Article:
Now Moses used to take a tent and pitch it outside the camp some distance away, calling it the “tent of meeting.” Anyone inquiring of the Lord would go to the tent of meeting outside the camp. And whenever Moses went out to the tent, all the people rose and stood at the entrances to their tents, watching Moses until he entered the tent. As Moses went into the tent, the pillar of cloud would come down and stay at the entrance, while the Lord spoke with Moses. Whenever the people saw the pillar of cloud standing at the entrance to the tent, they all stood and worshiped, each at the entrance to their tent. The Lord would speak to Moses face to face, as one speaks to a friend. Then Moses would return to the camp, but his young aide Joshua son of Nun did not leave the tent.
Moses said to the Lord, “You have been telling me, ‘Lead these people,’ but you have not let me know whom you will send with me. You have said, ‘I know you by name and you have found favor with me.’ If you are pleased with me, teach me your ways so I may know you and continue to find favor with you. Remember that this nation is your people.”
The Lord replied, “My Presence will go with you, and I will give you rest.”
Then Moses said to him, “If your Presence does not go with us, do not send us up from here. How will anyone know that you are pleased with me and with your people unless you go with us? What else will distinguish me and your people from all the other people on the face of the earth?”
And the Lord said to Moses, “I will do the very thing you have asked, because I am pleased with you and I know you by name.”
Then Moses said, “Now show me your glory.”
And the Lord said, “I will cause all my goodness to pass in front of you, and I will proclaim my name, the Lord, in your presence. I will have mercy on whom I will have mercy, and I will have compassion on whom I will have compassion. But” he said, “you cannot see my face, for no one may see me and live.”
Then the Lord said, “There is a place near me where you may stand on a rock. When my glory passes by, I will put you in a cleft in the rock and cover you with my hand until I have passed by. Then I will remove my hand and you will see my back; but my face must not be seen.” (New International Version)
Moses was perhaps the most humble person who ever lived on the earth (Numbers 12:3), which is why he and God had such an intimate friendship together. But Moses was also a workaholic who tended to carry the world on his shoulders. (Exodus 18:1-27)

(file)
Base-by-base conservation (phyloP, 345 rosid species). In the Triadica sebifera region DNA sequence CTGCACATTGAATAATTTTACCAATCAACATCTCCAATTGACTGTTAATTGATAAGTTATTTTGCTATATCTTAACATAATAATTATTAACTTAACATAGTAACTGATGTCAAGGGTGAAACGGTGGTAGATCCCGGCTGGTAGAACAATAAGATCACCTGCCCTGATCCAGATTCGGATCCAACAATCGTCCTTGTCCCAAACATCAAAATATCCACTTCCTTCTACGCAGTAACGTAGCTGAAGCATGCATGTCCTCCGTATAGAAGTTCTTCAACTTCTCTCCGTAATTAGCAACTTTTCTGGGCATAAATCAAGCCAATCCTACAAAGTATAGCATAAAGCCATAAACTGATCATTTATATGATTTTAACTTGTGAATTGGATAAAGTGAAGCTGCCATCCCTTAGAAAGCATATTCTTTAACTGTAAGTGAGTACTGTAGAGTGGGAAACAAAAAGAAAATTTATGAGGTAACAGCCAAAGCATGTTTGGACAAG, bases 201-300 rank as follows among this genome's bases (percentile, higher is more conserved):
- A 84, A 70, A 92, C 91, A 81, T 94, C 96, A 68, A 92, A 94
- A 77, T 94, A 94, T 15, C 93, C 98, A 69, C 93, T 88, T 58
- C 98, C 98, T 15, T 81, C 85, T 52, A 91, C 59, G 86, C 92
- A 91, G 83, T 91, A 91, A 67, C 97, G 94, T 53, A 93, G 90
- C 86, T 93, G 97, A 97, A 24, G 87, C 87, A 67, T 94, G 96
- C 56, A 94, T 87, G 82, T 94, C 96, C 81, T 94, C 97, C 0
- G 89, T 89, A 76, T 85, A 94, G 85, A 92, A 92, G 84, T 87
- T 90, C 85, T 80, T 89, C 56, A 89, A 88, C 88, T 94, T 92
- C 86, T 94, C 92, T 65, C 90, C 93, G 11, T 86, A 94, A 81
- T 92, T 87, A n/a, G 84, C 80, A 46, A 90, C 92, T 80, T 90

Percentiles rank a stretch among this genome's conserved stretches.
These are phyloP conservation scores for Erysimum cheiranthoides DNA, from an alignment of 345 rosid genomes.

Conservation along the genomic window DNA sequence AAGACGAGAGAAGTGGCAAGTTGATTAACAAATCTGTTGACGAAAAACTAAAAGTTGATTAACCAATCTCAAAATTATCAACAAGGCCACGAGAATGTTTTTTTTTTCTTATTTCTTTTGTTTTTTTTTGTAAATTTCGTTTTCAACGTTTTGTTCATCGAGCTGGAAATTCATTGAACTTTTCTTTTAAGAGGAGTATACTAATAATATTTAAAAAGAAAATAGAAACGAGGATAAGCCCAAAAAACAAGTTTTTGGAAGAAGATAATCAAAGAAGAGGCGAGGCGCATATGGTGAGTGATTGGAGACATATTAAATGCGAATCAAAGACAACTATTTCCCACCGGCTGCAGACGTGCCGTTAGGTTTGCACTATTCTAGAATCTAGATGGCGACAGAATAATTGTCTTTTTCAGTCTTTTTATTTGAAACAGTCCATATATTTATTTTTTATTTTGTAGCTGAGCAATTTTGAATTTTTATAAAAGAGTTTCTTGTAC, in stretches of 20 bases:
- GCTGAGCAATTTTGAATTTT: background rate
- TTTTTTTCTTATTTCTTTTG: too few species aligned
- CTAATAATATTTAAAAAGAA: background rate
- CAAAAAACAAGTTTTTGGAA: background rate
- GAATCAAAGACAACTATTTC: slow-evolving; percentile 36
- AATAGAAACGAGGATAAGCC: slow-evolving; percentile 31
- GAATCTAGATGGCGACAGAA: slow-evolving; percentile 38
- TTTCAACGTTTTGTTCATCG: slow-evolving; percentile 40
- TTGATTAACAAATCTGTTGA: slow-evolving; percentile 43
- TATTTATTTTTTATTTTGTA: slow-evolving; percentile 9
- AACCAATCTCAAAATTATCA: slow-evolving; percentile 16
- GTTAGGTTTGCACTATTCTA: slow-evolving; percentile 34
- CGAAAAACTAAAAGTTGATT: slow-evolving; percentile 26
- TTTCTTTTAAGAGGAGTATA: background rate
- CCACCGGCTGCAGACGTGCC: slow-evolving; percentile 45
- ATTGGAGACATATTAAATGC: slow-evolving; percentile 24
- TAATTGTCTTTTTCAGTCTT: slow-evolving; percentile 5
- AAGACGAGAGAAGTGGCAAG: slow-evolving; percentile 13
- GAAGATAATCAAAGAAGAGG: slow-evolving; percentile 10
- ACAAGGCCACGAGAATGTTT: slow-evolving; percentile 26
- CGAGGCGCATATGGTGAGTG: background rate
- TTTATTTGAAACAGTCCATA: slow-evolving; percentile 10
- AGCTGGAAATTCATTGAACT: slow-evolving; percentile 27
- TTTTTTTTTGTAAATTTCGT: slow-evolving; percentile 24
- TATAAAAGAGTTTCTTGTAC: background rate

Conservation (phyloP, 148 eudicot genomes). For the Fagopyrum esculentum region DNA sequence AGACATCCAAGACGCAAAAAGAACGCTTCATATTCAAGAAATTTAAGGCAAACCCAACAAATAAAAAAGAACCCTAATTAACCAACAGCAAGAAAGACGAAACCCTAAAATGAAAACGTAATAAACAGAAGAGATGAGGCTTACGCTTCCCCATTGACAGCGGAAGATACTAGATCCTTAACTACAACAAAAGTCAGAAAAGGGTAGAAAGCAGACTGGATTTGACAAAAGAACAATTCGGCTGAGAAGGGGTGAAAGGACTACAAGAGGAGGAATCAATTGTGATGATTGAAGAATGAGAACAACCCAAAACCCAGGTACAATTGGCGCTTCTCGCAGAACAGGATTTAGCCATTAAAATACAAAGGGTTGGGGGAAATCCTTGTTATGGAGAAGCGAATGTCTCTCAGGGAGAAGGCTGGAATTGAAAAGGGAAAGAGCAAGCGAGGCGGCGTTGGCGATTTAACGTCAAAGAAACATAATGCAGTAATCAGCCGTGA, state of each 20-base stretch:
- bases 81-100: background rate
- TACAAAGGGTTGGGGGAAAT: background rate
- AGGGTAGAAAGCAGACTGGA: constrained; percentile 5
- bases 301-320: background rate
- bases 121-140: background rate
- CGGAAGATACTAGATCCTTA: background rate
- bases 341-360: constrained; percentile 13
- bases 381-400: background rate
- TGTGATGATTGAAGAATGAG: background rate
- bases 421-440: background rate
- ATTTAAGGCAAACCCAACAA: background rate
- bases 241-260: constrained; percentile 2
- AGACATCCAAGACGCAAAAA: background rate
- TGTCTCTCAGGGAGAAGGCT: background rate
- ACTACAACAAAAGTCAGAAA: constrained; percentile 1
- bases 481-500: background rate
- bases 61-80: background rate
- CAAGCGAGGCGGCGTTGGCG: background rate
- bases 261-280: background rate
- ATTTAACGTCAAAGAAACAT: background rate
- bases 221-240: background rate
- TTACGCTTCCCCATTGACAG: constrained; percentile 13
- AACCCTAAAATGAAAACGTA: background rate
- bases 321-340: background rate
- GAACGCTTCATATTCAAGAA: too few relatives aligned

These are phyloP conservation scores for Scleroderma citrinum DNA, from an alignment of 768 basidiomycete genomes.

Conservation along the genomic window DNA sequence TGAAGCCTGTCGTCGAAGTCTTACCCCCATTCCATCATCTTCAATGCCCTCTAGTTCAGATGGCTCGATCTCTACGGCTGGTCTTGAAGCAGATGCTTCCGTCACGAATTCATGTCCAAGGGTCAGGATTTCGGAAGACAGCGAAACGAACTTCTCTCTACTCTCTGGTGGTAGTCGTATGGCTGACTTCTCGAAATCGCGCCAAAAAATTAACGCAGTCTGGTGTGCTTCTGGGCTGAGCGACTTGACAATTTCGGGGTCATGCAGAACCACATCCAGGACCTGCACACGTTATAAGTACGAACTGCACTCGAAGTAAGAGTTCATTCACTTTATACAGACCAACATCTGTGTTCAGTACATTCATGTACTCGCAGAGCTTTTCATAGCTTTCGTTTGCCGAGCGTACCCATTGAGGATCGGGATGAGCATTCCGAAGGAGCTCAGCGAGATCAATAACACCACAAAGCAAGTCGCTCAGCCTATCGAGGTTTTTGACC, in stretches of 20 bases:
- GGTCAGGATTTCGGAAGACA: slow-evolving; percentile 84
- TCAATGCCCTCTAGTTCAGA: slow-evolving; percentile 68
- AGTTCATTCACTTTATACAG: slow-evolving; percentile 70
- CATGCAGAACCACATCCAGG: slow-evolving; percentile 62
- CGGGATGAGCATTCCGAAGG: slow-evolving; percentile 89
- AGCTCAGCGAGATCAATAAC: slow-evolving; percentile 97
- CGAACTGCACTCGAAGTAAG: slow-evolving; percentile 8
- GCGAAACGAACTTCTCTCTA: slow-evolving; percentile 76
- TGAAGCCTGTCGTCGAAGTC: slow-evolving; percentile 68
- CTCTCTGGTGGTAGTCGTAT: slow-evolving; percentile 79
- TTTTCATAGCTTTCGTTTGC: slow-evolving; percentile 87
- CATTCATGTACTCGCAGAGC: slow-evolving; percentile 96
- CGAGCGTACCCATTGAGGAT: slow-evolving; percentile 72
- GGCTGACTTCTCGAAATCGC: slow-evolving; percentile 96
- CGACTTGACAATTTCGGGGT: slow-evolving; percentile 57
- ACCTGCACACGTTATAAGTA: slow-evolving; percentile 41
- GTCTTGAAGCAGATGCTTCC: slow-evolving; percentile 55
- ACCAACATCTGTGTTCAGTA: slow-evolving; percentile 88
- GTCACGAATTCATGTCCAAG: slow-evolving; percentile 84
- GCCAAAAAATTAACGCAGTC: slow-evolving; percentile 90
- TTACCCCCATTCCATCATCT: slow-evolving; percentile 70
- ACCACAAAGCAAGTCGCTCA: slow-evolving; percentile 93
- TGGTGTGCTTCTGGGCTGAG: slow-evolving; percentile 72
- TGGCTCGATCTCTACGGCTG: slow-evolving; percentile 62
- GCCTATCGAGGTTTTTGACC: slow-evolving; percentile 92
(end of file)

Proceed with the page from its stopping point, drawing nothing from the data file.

Good old Moses, bless his heavy heart, kept finding himself in over his head with all sorts of people problems and conflicts. And so, Moses almost seems perpetually stressed. It reminds me of an old episode of the original “Bob Newhart Show” in which Bob, a psychologist, becomes exasperated and blurts out, “Why do these people always have to come to me with their stupid problems!”
The Lord, infinitely patient with people, simply let Moses know that all he really needed was the divine presence, to rest fully in God being with him.
This is precisely what we all need to be reminded of almost every day. God is with us. The Lord’s presence is continually alongside us. And sometimes, we must get away from it all for a while, so that we can rest and gain some fresh perspective on life and who’s really in charge of everything.
Consider just a few of the many verses in Holy Scripture which reinforce God’s call to rest:
Observe the day of rest as a holy day. This is what the Lord your God has commanded you. (Deuteronomy 5:12, GW)
Only in God do I find rest;
my salvation comes from him.
Only God is my rock and my salvation—
my stronghold!—I won’t be shaken anymore. (Psalm 62:1-2, CEB)
The promise to enter the place of rest is still good, and we must take care that none of you miss out. (Hebrews 4:1, CEV)
Jesus said, “Come to me, all of you who are tired from carrying heavy loads, and I will give you rest.” (Matthew 11:28, GNT)
And it is not simply a vacation in which we fill up our time with sightseeing and/or doing a lot of activities so that we end up needing a vacation from our vacation. Instead, the invitation to rest is initiated, given, and ordained by God.
One morning I set aside a four-hour block to get away, rest, and pray. I’ll be honest that I came into it with a personal agenda of what I wanted God to do. I had my list of prayer items and my thoughts of how I believed God should work. Silly me.
It did not take long into my forceful striving toward God, that I was on a misguided adventure in missing the point. Somehow, in my desire to see all kinds of prayer requests answered, I lost sight of God’s presence and resting in it, enjoying it.
In our daily work-a-day world we poke and prod, we push, cajole, and finagle to move forward and get our way on all kinds of things. To separate ourselves from our typical routine takes something of a withdrawal, and it isn’t easy. This is likely why so many folks are tired, cranky, and negative – because they find all kinds of reasons to not rest.
Compulsions for performance and perfection are bandits, stealing our rest. We want to do everything right – to pray right, talk right, be right and live right – instead of coming to God like a little child. To rest means to relinquish all our plans and agendas to God for a time and connect to the reality of God’s presence.
Spiritual and biblical rest only “works” when we realize we don’t have it all together – that we are helpless and need to pull away and experience God’s glory.
Maybe this old fallen world continues in its many dysfunctions because God’s people have not yet learned the necessity of faithful rest and trusting in the very presence of God, who is full of glory, now and forevermore. Amen.